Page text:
The question of a preventive war, the question of what the Man in the Kremlin will do when Russia has the homh, the fundamental and, as yet, unresolved question of how we in our free society can reconcile the use of force with the preservation of freedom — here are the deepest, the most far-reaching issues of our time. The Atlantic is proud to publish this thoughtful analysis by President JAMES BRYANT CONANT of Harvard, one of our greatest scientists and educators and a man who knows beyond any layman the awful potentialities of the bomb.
Chemist, writer, and university president, JAMES BRYANT CONANTof Harvard is faced, as is every college administrator, with the problems imposed by the armed truce in which we live. The effect of inflation on American education can be measured in teachers’ salaries and in overcrowded classrooms. The effect of Universal Military Training can be forecast and it need not inevitably lead, as some say, to war. The clear and affirmative statement which follows has been drawn from President Conant’s forthcoming book, Education in a Divided World, which is to be published this autumn by the Harvard University Press.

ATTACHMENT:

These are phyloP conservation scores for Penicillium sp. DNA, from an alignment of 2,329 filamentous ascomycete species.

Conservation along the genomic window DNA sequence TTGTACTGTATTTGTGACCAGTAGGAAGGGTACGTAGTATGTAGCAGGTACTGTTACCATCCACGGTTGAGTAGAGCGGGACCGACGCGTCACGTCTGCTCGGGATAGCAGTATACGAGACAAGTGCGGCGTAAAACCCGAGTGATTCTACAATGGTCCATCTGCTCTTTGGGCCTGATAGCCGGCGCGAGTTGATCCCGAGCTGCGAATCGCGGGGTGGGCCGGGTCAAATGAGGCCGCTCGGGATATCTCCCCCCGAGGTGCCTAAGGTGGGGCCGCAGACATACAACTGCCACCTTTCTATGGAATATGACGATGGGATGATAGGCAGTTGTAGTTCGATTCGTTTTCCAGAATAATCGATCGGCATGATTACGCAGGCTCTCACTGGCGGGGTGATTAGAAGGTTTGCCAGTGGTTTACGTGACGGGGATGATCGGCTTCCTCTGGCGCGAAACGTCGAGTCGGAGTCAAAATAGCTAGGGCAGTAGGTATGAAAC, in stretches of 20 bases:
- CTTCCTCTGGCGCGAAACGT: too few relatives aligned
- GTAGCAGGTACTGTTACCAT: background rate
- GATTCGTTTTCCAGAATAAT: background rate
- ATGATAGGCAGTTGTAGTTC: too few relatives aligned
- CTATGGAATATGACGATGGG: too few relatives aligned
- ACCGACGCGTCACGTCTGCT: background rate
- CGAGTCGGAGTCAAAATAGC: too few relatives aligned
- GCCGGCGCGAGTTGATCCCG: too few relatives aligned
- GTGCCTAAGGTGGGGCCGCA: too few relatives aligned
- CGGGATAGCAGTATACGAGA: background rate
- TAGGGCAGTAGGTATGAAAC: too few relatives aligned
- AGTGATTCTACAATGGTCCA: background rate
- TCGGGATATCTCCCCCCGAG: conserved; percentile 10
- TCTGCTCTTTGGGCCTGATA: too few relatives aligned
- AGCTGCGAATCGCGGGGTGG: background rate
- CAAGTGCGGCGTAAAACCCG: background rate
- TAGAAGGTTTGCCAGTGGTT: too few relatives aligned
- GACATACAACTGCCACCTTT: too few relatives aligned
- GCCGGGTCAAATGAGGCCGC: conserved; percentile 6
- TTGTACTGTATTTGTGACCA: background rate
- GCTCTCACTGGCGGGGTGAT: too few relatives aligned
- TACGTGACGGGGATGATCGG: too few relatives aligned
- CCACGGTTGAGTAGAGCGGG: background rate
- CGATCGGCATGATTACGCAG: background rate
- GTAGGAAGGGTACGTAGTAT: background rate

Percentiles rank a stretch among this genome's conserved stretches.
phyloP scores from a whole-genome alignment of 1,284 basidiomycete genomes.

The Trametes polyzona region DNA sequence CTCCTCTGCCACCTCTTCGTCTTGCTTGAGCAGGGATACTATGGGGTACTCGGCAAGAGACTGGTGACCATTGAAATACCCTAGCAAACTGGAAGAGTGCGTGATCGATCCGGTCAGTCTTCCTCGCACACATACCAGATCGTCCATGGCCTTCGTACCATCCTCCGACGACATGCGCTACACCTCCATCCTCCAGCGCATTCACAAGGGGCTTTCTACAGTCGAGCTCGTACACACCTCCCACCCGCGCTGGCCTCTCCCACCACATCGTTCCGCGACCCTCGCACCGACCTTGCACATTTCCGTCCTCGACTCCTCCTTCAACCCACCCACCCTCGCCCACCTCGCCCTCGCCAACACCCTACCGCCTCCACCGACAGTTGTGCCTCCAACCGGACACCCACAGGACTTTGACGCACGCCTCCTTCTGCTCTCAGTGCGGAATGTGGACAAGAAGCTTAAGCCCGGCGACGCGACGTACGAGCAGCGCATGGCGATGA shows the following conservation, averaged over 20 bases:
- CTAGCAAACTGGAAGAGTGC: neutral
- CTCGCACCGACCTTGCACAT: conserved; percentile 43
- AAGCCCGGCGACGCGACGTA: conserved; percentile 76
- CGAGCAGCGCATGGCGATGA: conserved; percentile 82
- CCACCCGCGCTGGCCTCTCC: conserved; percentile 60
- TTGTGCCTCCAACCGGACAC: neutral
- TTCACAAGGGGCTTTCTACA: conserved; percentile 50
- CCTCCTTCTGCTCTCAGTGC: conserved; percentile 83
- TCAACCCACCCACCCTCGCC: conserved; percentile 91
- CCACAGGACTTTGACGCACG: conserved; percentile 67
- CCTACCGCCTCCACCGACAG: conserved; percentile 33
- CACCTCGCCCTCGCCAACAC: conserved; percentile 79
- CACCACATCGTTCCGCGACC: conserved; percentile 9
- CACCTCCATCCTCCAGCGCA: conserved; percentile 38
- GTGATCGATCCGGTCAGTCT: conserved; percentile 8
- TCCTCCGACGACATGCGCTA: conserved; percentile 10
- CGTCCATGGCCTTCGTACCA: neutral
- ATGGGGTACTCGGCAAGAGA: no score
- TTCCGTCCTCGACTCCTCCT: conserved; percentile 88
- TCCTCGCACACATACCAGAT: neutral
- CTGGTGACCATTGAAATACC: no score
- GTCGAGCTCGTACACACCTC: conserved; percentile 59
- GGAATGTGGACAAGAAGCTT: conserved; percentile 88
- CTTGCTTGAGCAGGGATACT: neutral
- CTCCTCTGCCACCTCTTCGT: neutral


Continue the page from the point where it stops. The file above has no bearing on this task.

In his thoughtful latest book, On Understanding Science, PRESIDENT JAMES BRYANT CONANT of Harvard University has pointed out the great fallacy of trying to separate scientific theory from the groping, fumbling, tentative efforts that lead to it. Now in this clear, challenging article he calls on men of science to assume a new responsibility for maintaining and improving the unique democracy in which we live. The substance of this paper formed his address as outgoing president of the American Association for the Advancement of Science.
» The President of Harvard University proposes broadening the basis for selecting oflicer material for college training.
Charter Day Address delivered at the University of California on March 28, 1940.